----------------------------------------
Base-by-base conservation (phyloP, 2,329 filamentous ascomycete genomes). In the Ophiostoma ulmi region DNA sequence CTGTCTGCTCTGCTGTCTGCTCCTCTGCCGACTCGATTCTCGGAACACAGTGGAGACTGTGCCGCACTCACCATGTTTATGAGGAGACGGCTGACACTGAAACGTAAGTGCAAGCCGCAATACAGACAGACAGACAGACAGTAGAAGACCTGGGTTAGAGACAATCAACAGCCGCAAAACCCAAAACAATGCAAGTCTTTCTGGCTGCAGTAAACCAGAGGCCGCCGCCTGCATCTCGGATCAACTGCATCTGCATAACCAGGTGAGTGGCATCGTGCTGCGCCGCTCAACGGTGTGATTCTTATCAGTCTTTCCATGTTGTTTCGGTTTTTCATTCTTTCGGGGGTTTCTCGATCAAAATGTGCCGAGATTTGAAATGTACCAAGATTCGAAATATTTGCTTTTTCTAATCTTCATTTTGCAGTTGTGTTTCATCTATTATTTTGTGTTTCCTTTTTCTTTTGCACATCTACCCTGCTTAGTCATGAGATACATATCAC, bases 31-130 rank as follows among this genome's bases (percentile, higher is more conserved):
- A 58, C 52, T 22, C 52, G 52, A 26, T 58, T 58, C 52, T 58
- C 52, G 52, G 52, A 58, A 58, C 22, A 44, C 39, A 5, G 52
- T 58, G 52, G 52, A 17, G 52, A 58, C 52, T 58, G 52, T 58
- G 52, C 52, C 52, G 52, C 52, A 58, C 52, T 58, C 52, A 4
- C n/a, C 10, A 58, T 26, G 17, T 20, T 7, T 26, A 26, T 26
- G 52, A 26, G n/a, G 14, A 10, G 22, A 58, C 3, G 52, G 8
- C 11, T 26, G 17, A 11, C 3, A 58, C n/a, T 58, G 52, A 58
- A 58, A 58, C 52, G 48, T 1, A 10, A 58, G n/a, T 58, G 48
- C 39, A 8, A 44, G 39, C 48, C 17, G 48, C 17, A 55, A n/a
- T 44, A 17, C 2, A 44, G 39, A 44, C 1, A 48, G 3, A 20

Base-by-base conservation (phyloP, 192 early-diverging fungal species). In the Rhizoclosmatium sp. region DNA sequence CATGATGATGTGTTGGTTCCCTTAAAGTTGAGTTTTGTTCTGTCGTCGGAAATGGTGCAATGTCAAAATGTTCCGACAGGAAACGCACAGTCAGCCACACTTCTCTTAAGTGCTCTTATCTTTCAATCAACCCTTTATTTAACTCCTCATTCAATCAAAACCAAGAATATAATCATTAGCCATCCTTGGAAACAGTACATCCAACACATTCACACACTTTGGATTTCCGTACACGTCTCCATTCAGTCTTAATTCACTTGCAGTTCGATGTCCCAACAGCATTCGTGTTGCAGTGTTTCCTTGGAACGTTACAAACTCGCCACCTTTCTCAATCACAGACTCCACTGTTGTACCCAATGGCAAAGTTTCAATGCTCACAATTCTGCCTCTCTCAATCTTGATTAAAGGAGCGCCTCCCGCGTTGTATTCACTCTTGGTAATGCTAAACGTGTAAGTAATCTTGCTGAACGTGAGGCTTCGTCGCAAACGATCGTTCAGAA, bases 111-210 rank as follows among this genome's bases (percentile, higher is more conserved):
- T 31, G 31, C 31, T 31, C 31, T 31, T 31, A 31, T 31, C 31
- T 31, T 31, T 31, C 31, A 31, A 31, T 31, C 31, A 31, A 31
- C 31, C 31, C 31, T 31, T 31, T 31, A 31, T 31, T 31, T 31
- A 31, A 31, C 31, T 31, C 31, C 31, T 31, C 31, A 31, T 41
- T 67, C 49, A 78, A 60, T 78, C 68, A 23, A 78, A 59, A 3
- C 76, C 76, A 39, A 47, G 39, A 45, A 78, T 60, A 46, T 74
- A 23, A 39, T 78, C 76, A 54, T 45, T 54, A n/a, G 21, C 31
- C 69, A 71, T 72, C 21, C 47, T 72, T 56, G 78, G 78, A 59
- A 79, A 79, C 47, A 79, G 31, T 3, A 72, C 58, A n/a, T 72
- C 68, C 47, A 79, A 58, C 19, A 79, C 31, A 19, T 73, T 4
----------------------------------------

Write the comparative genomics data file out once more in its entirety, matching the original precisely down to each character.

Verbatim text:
Base-by-base conservation (phyloP, 2,329 filamentous ascomycete genomes). In the Ophiostoma ulmi region DNA sequence CTGTCTGCTCTGCTGTCTGCTCCTCTGCCGACTCGATTCTCGGAACACAGTGGAGACTGTGCCGCACTCACCATGTTTATGAGGAGACGGCTGACACTGAAACGTAAGTGCAAGCCGCAATACAGACAGACAGACAGACAGTAGAAGACCTGGGTTAGAGACAATCAACAGCCGCAAAACCCAAAACAATGCAAGTCTTTCTGGCTGCAGTAAACCAGAGGCCGCCGCCTGCATCTCGGATCAACTGCATCTGCATAACCAGGTGAGTGGCATCGTGCTGCGCCGCTCAACGGTGTGATTCTTATCAGTCTTTCCATGTTGTTTCGGTTTTTCATTCTTTCGGGGGTTTCTCGATCAAAATGTGCCGAGATTTGAAATGTACCAAGATTCGAAATATTTGCTTTTTCTAATCTTCATTTTGCAGTTGTGTTTCATCTATTATTTTGTGTTTCCTTTTTCTTTTGCACATCTACCCTGCTTAGTCATGAGATACATATCAC, bases 31-130 rank as follows among this genome's bases (percentile, higher is more conserved):
- A 58, C 52, T 22, C 52, G 52, A 26, T 58, T 58, C 52, T 58
- C 52, G 52, G 52, A 58, A 58, C 22, A 44, C 39, A 5, G 52
- T 58, G 52, G 52, A 17, G 52, A 58, C 52, T 58, G 52, T 58
- G 52, C 52, C 52, G 52, C 52, A 58, C 52, T 58, C 52, A 4
- C n/a, C 10, A 58, T 26, G 17, T 20, T 7, T 26, A 26, T 26
- G 52, A 26, G n/a, G 14, A 10, G 22, A 58, C 3, G 52, G 8
- C 11, T 26, G 17, A 11, C 3, A 58, C n/a, T 58, G 52, A 58
- A 58, A 58, C 52, G 48, T 1, A 10, A 58, G n/a, T 58, G 48
- C 39, A 8, A 44, G 39, C 48, C 17, G 48, C 17, A 55, A n/a
- T 44, A 17, C 2, A 44, G 39, A 44, C 1, A 48, G 3, A 20

Base-by-base conservation (phyloP, 192 early-diverging fungal species). In the Rhizoclosmatium sp. region DNA sequence CATGATGATGTGTTGGTTCCCTTAAAGTTGAGTTTTGTTCTGTCGTCGGAAATGGTGCAATGTCAAAATGTTCCGACAGGAAACGCACAGTCAGCCACACTTCTCTTAAGTGCTCTTATCTTTCAATCAACCCTTTATTTAACTCCTCATTCAATCAAAACCAAGAATATAATCATTAGCCATCCTTGGAAACAGTACATCCAACACATTCACACACTTTGGATTTCCGTACACGTCTCCATTCAGTCTTAATTCACTTGCAGTTCGATGTCCCAACAGCATTCGTGTTGCAGTGTTTCCTTGGAACGTTACAAACTCGCCACCTTTCTCAATCACAGACTCCACTGTTGTACCCAATGGCAAAGTTTCAATGCTCACAATTCTGCCTCTCTCAATCTTGATTAAAGGAGCGCCTCCCGCGTTGTATTCACTCTTGGTAATGCTAAACGTGTAAGTAATCTTGCTGAACGTGAGGCTTCGTCGCAAACGATCGTTCAGAA, bases 111-210 rank as follows among this genome's bases (percentile, higher is more conserved):
- T 31, G 31, C 31, T 31, C 31, T 31, T 31, A 31, T 31, C 31
- T 31, T 31, T 31, C 31, A 31, A 31, T 31, C 31, A 31, A 31
- C 31, C 31, C 31, T 31, T 31, T 31, A 31, T 31, T 31, T 31
- A 31, A 31, C 31, T 31, C 31, C 31, T 31, C 31, A 31, T 41
- T 67, C 49, A 78, A 60, T 78, C 68, A 23, A 78, A 59, A 3
- C 76, C 76, A 39, A 47, G 39, A 45, A 78, T 60, A 46, T 74
- A 23, A 39, T 78, C 76, A 54, T 45, T 54, A n/a, G 21, C 31
- C 69, A 71, T 72, C 21, C 47, T 72, T 56, G 78, G 78, A 59
- A 79, A 79, C 47, A 79, G 31, T 3, A 72, C 58, A n/a, T 72
- C 68, C 47, A 79, A 58, C 19, A 79, C 31, A 19, T 73, T 4